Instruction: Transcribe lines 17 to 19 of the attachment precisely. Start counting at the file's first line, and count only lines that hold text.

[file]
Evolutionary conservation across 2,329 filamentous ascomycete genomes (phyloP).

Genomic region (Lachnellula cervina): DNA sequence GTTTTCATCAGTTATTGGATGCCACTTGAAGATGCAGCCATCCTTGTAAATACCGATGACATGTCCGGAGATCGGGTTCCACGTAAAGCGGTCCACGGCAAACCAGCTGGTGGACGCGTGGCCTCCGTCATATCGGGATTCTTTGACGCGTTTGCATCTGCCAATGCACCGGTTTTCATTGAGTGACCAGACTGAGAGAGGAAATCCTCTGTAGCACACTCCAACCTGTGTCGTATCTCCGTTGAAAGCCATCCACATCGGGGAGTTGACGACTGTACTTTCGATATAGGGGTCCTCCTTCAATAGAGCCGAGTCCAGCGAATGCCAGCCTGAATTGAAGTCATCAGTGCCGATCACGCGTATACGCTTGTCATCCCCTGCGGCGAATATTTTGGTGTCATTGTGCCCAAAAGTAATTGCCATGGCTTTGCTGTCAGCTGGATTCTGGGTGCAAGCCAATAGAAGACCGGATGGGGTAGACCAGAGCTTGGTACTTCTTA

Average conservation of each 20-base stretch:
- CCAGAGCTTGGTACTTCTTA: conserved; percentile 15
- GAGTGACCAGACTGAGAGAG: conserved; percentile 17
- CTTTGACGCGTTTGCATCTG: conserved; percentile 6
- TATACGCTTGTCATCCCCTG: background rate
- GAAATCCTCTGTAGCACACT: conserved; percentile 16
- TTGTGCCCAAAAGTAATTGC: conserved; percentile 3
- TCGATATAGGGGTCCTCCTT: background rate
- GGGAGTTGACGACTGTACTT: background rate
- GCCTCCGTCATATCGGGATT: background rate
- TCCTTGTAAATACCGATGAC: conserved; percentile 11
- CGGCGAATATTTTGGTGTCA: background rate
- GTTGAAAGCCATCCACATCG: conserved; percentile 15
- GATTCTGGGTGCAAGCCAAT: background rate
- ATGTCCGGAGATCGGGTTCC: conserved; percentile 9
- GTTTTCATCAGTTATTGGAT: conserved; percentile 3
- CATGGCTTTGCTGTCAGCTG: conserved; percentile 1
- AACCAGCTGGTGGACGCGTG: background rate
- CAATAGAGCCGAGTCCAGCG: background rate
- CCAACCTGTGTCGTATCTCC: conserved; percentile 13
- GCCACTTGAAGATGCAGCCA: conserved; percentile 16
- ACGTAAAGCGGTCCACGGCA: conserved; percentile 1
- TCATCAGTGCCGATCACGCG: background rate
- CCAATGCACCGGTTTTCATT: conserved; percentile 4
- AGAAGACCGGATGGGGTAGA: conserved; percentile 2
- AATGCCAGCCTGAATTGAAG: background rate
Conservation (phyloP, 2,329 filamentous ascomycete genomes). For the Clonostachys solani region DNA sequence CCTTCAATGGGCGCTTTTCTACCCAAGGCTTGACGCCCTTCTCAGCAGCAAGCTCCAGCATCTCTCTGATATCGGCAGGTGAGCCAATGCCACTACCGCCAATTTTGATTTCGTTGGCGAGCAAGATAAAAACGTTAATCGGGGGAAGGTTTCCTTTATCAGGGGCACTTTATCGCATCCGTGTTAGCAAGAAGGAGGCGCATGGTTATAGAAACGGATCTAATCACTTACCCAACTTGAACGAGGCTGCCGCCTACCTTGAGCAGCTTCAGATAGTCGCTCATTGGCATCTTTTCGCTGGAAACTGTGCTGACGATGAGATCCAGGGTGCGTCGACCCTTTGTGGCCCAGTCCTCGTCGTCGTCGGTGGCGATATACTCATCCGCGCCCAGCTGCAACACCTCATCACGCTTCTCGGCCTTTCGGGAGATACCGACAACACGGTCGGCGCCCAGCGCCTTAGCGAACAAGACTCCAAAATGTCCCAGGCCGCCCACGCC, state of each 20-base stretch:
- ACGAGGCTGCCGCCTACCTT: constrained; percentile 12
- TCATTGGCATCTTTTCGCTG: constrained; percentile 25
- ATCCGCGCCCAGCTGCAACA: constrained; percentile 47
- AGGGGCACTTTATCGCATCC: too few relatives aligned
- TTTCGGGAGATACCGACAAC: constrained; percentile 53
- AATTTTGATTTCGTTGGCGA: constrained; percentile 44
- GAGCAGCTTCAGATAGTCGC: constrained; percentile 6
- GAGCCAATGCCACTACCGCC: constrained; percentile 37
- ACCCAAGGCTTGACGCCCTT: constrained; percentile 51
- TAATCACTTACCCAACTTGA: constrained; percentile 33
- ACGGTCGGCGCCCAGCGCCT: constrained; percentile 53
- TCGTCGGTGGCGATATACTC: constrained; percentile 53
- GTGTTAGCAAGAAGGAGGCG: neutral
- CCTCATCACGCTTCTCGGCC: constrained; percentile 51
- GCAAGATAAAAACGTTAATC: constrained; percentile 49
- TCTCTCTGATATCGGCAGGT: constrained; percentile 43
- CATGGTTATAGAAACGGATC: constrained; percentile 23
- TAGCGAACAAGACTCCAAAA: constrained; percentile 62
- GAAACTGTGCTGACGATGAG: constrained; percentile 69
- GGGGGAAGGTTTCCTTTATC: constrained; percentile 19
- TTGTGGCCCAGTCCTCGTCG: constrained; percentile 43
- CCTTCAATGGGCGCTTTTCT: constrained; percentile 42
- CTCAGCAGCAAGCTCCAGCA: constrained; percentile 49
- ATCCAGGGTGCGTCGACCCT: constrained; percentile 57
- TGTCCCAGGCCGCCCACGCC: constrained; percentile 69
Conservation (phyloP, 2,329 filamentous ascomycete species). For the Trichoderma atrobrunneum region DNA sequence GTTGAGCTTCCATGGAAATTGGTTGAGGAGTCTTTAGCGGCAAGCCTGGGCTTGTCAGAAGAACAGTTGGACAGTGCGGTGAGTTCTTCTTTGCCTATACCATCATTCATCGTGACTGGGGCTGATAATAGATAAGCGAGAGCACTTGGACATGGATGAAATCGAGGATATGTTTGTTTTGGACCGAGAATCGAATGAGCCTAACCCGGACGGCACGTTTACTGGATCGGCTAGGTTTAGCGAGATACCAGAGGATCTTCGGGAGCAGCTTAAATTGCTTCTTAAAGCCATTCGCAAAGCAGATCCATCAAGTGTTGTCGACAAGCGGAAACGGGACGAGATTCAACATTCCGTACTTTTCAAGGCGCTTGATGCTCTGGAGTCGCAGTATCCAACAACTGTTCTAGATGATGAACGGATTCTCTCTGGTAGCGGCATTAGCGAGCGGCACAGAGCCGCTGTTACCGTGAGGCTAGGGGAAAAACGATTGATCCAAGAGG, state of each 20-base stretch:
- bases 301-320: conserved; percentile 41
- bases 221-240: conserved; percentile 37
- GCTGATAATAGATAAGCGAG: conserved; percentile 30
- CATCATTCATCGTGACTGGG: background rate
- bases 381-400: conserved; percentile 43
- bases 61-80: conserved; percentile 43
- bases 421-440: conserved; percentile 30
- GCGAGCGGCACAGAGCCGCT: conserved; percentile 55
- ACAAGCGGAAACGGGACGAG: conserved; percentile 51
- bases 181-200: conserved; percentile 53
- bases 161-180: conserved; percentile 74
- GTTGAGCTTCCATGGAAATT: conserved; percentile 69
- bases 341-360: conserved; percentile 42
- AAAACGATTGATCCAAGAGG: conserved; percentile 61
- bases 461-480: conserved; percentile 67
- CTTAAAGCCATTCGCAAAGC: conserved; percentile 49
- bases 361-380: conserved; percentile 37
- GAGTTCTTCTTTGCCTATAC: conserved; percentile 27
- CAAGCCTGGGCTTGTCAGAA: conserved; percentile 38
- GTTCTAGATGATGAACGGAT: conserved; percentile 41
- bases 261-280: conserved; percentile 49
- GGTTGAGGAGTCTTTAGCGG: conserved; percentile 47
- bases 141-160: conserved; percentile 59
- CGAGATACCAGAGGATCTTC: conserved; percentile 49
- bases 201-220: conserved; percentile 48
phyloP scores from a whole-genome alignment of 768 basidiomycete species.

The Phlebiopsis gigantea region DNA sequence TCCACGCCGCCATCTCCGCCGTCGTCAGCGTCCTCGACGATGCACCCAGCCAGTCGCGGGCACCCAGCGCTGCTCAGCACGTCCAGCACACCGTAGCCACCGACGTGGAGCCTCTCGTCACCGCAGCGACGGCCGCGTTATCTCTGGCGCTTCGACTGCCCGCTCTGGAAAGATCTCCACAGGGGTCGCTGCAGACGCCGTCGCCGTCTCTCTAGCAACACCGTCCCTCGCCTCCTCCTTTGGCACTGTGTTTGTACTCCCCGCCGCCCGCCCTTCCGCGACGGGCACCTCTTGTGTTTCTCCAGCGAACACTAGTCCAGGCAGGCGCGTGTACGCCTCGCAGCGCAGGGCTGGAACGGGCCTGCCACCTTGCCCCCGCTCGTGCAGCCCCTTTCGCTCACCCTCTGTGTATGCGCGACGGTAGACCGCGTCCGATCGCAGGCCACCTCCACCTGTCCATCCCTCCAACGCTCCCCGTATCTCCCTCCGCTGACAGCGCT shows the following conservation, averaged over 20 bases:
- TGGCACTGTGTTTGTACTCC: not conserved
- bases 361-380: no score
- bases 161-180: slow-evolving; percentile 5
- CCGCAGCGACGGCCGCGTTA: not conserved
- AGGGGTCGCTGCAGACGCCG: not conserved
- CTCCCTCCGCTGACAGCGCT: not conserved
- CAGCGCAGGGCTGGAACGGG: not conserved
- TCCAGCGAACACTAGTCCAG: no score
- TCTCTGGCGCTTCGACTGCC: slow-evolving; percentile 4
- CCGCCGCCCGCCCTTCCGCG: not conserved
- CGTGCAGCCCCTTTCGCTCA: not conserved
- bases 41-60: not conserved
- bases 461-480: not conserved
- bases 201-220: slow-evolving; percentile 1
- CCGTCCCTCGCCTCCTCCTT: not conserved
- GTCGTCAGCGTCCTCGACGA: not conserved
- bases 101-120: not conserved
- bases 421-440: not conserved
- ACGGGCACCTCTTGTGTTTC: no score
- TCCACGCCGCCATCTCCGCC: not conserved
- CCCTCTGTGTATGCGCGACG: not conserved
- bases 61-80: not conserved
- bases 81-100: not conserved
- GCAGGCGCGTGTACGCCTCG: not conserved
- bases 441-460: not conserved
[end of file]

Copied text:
- ATGTCCGGAGATCGGGTTCC: conserved; percentile 9
- GTTTTCATCAGTTATTGGAT: conserved; percentile 3
- CATGGCTTTGCTGTCAGCTG: conserved; percentile 1